The Basics of Roulette


Roulette is a gambling game in which a small ball is released into the opposite direction of a revolving wheel, and players place bets on which red or black numbered compartment it will come to rest in as it spins. Bets are made on either single numbers or a grouping of numbers that pay off at lesser odds, and the wheel’s divisions – alternately painted in red and black – are numbered from one to 36. On American tables a second green compartment carries the number 0.

Roulette has one of the lowest house edges on even money bets, 1.35%. It is one of the most popular casino games, especially in Europe. It is played by a croupier, and most casinos have a dedicated table for this purpose. The wheel is usually made of wood or a synthetic material, and the table is surrounded by padded walls to protect the bets from the noise and vibration of the spinning wheel.

Before the dealer spins the wheel, players place chips on a betting mat that corresponds to the divisions of the wheel. The exact placement of the chips indicates the type and amount of the bet being placed. Players must also sign the betting slip, which records their bets for later reference. Bets on six or fewer numbers are referred to as “Inside bets” while those on 12 or more are known as “Outside bets.”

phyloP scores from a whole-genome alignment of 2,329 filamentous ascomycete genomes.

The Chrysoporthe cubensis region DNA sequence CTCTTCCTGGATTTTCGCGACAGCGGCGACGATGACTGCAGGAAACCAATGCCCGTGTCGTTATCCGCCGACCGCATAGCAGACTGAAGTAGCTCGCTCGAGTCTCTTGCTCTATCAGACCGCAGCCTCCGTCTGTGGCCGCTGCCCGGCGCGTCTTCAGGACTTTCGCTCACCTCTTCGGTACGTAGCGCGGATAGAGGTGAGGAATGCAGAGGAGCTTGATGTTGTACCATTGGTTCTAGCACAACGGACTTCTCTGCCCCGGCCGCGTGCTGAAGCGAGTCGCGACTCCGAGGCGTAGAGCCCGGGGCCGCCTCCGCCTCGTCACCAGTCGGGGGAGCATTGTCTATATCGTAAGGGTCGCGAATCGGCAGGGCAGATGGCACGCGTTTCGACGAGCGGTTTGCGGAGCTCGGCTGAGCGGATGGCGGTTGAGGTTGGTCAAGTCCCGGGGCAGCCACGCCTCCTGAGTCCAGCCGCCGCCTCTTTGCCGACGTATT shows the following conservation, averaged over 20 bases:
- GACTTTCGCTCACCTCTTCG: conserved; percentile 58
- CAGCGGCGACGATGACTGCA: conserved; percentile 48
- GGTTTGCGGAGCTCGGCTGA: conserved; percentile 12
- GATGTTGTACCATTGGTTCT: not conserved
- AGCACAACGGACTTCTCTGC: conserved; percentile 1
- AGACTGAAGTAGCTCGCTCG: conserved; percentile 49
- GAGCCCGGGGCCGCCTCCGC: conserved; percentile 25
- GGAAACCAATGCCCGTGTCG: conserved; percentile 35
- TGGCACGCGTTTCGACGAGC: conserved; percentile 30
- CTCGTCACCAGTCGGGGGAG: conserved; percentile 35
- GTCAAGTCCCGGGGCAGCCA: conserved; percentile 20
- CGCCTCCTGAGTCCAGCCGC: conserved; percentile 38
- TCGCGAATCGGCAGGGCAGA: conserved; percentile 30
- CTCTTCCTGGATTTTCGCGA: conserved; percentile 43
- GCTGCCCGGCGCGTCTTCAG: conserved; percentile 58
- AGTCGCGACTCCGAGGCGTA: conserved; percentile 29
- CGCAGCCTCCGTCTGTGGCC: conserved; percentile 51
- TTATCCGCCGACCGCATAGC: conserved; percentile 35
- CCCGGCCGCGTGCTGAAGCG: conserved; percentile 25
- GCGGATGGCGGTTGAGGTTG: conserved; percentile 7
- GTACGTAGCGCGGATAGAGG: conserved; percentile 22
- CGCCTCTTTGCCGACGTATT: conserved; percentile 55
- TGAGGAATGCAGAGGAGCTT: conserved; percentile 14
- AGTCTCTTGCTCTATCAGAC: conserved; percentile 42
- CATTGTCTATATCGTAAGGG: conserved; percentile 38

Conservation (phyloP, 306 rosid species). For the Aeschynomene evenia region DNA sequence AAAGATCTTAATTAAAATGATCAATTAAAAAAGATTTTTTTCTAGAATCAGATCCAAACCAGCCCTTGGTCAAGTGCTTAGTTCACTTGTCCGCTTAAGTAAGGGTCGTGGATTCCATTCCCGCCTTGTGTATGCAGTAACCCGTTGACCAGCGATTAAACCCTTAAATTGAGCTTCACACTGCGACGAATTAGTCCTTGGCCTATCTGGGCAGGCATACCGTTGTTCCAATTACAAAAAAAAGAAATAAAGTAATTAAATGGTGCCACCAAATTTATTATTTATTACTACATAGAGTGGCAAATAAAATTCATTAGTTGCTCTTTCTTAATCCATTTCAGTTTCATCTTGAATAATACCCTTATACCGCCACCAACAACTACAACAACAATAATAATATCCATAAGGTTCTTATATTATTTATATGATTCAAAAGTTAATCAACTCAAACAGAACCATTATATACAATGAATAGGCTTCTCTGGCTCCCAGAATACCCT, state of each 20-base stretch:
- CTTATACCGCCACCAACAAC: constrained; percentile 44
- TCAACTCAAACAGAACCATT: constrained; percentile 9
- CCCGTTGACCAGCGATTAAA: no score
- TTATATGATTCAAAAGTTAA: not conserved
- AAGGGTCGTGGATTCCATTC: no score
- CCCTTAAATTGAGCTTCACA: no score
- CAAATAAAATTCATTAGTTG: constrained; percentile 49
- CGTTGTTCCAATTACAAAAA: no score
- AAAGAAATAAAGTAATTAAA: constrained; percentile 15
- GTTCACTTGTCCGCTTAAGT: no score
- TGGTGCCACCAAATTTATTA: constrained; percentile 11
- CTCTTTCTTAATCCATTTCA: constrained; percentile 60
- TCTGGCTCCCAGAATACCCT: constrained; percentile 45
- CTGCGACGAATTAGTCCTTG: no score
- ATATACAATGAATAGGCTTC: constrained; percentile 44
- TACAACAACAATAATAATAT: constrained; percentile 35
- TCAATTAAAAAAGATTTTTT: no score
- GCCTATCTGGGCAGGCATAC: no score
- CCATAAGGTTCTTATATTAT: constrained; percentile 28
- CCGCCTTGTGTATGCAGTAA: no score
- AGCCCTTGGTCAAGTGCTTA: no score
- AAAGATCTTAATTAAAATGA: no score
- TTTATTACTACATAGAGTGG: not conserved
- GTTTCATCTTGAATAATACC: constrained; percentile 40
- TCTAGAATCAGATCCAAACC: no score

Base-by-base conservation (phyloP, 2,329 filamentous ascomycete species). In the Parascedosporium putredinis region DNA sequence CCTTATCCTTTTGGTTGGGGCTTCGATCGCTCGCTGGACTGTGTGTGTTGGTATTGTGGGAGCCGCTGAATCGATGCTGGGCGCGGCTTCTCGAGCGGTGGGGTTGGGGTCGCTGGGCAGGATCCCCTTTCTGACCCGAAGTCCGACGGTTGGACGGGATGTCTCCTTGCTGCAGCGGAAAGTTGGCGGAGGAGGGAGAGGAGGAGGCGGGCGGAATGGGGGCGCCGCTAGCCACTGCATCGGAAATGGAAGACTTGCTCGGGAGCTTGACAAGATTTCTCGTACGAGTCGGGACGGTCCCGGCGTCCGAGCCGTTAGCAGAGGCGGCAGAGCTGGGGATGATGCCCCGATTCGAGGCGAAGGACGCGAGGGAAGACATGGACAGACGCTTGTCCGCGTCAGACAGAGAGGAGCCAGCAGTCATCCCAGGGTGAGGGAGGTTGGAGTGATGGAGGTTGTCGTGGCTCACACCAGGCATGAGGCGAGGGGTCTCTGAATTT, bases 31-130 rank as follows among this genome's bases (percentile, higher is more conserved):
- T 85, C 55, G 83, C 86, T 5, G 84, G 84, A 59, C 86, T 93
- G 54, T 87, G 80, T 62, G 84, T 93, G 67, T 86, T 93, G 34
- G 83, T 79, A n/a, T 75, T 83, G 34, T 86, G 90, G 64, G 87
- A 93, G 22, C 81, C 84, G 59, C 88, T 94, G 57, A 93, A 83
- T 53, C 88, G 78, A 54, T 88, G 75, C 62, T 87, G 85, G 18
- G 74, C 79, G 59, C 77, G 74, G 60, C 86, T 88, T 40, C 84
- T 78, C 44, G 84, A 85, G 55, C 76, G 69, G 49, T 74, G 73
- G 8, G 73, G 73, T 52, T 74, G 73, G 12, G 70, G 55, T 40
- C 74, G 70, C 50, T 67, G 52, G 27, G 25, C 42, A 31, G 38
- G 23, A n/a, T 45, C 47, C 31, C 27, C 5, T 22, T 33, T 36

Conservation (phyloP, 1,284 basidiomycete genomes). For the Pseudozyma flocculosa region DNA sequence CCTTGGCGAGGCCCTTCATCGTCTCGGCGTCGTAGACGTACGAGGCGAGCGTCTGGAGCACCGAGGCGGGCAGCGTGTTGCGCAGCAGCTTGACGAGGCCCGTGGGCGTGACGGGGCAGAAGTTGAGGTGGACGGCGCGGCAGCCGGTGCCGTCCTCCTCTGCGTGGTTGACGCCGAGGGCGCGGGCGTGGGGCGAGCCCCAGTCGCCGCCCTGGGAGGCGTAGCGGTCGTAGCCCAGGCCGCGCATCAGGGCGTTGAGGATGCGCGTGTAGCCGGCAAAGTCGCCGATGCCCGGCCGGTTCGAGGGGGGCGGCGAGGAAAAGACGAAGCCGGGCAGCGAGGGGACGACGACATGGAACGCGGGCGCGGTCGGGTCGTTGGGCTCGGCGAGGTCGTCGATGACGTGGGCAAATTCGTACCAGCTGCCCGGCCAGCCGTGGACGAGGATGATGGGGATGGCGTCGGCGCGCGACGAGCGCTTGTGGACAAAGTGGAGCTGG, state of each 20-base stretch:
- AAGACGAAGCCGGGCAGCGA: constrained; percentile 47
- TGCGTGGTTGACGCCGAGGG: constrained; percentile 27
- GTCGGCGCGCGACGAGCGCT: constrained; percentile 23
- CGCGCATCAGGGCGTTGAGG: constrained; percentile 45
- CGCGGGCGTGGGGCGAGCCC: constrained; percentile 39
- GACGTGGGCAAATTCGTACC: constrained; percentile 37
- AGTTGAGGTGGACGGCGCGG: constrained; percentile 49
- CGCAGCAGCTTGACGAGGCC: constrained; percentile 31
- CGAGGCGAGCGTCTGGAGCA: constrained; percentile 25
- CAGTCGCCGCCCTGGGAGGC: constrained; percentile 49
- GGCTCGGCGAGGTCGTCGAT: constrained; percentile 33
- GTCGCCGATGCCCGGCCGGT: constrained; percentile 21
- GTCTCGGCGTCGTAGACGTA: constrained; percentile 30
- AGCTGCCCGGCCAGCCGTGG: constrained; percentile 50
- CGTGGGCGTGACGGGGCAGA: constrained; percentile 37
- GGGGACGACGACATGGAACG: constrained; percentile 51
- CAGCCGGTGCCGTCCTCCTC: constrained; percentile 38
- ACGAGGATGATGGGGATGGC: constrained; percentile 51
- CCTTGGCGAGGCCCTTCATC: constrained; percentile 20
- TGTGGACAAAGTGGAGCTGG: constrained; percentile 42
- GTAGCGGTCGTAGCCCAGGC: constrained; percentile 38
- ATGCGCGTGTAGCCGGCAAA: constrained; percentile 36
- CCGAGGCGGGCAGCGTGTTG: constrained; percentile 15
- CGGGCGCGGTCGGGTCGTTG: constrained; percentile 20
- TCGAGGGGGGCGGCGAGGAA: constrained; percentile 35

The history of roulette is a little unclear. Some believe that it was invented by 17th-century French mathematician Blaise Pascal while he was attempting to create a perpetual motion machine. Other legends state that it was brought to Europe by Dominican monks. Either way, it grew in popularity after being introduced to the Paris casinos of the late 1700s.

Once the wheel has spun, the croupier removes the losing bets and pays out winning ones according to the payout table. Then the process begins again. Despite its popularity, roulette doesn’t draw huge crowds at casinos in the United States, although it is still one of the mainstays of Monte Carlo and other European resorts.

When playing roulette, be sure to keep your chips under control and avoid over-betting. The best strategy is to have a predetermined bankroll, and bet only the amount you can afford to lose. It’s also important to cash out your winnings as soon as possible, and not dip into them for future bets. Using the refer-a-friend bonus to encourage close friends to play with you can be a great way to boost your bankroll.